Financial problems and dependency
Long-term care costs vary depending on the level of care, care facility, and geographic location. Care facilities, facilities for assisted living, and care services offer different care levels for different residential populations; Therefore the costs are not comparable.
On average, 24-hour long-term care in a care facility costs $ 40,000 per year or $ 112 per day.
Assisted living costs vary widely – between $ 900 and $ 3,000 per month, depending on the size of the room, the amenities offered, and the services required.
The maintenance of facilities can also be quite expensive when needed daily. In 1996, the average care visit from a Registered Nurse (RN) was $ 99. Visits from registered nurses for care in a facility usually last no more than 2 to 4 hours per day, so care is not 24 hours a day.
Eight hours of adult day care can cost an average of $ 45 per day.
Nursing home care: About a third of the cost of nursing home care is borne directly by individuals and their families. Two government programs can pay for part of your care.
Medicare, a health insurance policy for people aged 65 and over, only covers expert care if admitted after a three-day hospital stay (not applicable to HMO membership) and your doctor prescribes specialist care for up to 100 days in a facility prescribing special treatments in your treatment plan. Many people think Medicare is the main payer for care facilities, but Medicare only accounts for 9 percent of care facility spending.
Medicaid, a program for the poor, pays about 52 percent of the country’s care facilities, but only for people who have spent almost all of their wealth and are impoverished. Due to a lack of planning for long-term care, Medicaid is the source of funding for nearly 70 percent of people in care facilities.
Unless you have long-term care insurance, qualify for Medicare coverage under restricted conditions, or become poor, you pay for the care facility’s benefits with your savings.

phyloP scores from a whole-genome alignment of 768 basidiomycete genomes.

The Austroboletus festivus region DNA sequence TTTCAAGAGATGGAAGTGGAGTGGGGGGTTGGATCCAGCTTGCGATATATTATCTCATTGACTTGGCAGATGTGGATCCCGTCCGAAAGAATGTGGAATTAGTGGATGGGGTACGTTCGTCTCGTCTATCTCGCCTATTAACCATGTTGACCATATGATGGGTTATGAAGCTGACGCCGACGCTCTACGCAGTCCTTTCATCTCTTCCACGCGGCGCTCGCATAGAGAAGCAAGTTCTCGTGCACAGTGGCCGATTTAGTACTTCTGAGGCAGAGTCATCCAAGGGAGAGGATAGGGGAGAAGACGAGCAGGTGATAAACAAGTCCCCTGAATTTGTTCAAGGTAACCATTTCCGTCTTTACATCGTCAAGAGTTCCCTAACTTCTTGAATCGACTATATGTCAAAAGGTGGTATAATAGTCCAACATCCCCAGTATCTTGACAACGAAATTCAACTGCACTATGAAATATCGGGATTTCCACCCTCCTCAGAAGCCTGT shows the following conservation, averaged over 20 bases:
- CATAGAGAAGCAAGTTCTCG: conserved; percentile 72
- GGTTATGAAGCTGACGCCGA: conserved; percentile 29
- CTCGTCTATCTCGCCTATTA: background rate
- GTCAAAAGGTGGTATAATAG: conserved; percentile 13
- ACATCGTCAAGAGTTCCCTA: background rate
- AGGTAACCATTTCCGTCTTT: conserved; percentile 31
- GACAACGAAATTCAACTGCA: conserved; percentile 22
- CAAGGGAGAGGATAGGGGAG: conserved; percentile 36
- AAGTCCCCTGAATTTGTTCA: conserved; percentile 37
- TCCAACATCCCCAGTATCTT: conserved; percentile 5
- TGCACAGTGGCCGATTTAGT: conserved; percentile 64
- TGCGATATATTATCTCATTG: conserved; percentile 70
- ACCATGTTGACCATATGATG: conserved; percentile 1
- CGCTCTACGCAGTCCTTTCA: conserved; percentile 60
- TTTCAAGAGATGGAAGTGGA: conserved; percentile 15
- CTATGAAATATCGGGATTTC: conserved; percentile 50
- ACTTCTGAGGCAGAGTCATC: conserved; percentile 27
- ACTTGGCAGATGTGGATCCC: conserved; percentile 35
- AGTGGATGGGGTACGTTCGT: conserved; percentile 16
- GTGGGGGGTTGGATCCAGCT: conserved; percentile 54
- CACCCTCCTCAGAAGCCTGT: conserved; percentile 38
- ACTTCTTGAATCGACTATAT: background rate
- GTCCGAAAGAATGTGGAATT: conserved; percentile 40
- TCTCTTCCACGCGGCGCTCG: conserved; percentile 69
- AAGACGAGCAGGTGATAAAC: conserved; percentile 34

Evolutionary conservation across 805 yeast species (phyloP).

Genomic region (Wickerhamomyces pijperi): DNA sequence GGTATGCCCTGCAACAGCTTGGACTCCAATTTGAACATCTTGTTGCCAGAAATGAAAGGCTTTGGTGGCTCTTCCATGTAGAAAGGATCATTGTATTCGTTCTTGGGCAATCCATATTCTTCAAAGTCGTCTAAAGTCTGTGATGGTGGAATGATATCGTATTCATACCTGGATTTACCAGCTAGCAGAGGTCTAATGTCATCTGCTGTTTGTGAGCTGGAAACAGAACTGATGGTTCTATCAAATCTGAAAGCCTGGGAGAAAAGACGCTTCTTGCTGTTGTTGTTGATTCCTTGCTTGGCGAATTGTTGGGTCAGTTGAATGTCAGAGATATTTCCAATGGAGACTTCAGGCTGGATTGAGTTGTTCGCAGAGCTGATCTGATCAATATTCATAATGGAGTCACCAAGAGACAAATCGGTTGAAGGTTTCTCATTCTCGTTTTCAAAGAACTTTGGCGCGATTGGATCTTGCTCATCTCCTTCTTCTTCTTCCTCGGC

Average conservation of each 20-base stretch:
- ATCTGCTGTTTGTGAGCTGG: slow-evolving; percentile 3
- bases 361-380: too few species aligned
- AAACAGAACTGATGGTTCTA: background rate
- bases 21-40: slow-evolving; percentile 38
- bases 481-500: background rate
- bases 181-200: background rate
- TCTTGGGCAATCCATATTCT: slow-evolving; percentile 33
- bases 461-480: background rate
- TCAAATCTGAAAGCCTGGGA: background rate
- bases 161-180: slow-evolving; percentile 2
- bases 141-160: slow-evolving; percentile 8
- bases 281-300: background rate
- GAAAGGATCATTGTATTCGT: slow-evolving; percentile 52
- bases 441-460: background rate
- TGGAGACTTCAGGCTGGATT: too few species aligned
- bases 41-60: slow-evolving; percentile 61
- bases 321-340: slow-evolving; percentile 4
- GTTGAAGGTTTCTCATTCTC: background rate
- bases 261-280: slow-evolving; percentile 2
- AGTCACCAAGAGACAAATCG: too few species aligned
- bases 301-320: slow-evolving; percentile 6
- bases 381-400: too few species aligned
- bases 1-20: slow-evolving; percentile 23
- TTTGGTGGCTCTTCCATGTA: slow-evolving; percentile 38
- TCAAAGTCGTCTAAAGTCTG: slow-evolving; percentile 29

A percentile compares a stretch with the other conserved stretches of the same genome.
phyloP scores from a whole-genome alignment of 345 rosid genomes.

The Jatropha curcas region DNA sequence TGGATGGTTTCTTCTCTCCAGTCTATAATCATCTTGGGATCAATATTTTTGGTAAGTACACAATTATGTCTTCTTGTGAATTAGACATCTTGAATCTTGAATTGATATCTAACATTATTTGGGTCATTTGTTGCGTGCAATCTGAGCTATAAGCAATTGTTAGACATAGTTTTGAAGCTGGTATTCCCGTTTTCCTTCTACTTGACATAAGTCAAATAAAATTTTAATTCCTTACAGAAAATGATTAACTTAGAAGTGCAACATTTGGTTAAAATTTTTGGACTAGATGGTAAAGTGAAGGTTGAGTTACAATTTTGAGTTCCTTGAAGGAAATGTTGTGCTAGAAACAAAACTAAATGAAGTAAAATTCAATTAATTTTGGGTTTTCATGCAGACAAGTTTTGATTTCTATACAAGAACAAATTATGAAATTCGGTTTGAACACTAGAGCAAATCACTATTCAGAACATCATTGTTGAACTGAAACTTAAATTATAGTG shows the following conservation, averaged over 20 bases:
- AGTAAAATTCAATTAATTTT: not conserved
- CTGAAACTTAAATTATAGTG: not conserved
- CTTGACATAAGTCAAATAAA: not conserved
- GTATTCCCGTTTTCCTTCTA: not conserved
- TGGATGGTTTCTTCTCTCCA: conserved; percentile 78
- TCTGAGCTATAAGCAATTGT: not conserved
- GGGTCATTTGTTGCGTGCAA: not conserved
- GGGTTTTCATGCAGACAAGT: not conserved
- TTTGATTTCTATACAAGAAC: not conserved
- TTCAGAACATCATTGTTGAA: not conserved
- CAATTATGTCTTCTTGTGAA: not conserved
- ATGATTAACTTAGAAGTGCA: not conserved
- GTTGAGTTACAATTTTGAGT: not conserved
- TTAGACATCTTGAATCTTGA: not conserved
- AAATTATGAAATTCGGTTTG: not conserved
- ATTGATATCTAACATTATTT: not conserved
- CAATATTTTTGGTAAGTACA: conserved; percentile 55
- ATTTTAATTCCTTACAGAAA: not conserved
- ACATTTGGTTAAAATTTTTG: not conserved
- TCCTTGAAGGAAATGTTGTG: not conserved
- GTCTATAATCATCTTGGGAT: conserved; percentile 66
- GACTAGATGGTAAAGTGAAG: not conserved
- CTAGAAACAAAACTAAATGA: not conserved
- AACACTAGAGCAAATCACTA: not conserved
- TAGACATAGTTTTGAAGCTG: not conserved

Assisted living: Around 90 percent of the country’s assisted living services are paid for from private funds. The Supplemental Security Income, Aging Americans Act, and Social Services Block Grants programs pay for some assisted living services, while about a fifth of states allow the federal Medicaid program to pay for some benefit components.
Facility maintenance: private funds cover around 46 percent of facility maintenance costs; Medicare covers 32 percent; Medicaid, 22 percent.
Daycare for adults: For daycare for adults there are some costs out of your pocket; Most funding, however, comes from public sources, either solely from the state or, in some states, from Medicare and Medicaid. Private donations from companies and non-profit groups like United Way also add to the daycare costs.
When to take out long-term care insurance
Since the premiums for long-term care insurance are based on the age at the time you take out the insurance, the younger you are when you take out, the cheaper the annual fee. These premiums stay the same for most policies every year as you get older. If you take out a policy at the age of 55 that costs $ 800 a year, you will still pay the same premium. However, if you wait until the age of 65, the same policy will cost you $ 1,700 per year.
What should you look out for in a policy?
Which insurance is best for you will depend on several factors, including your family arrangements, your financial situation, your preferences for long-term care options, and the level of risk you are willing to accept. There is no best company or policy for everyone. You need to choose a policy that suits your needs.
Before buying a policy, make sure you know what product you are buying and who you are buying it from. Make sure your agent is licensed to sell insurance in your state and has received specific long-term care insurance training. Consult friends, consumer advisors, and information from your state’s insurance advisory program or local agency on aging.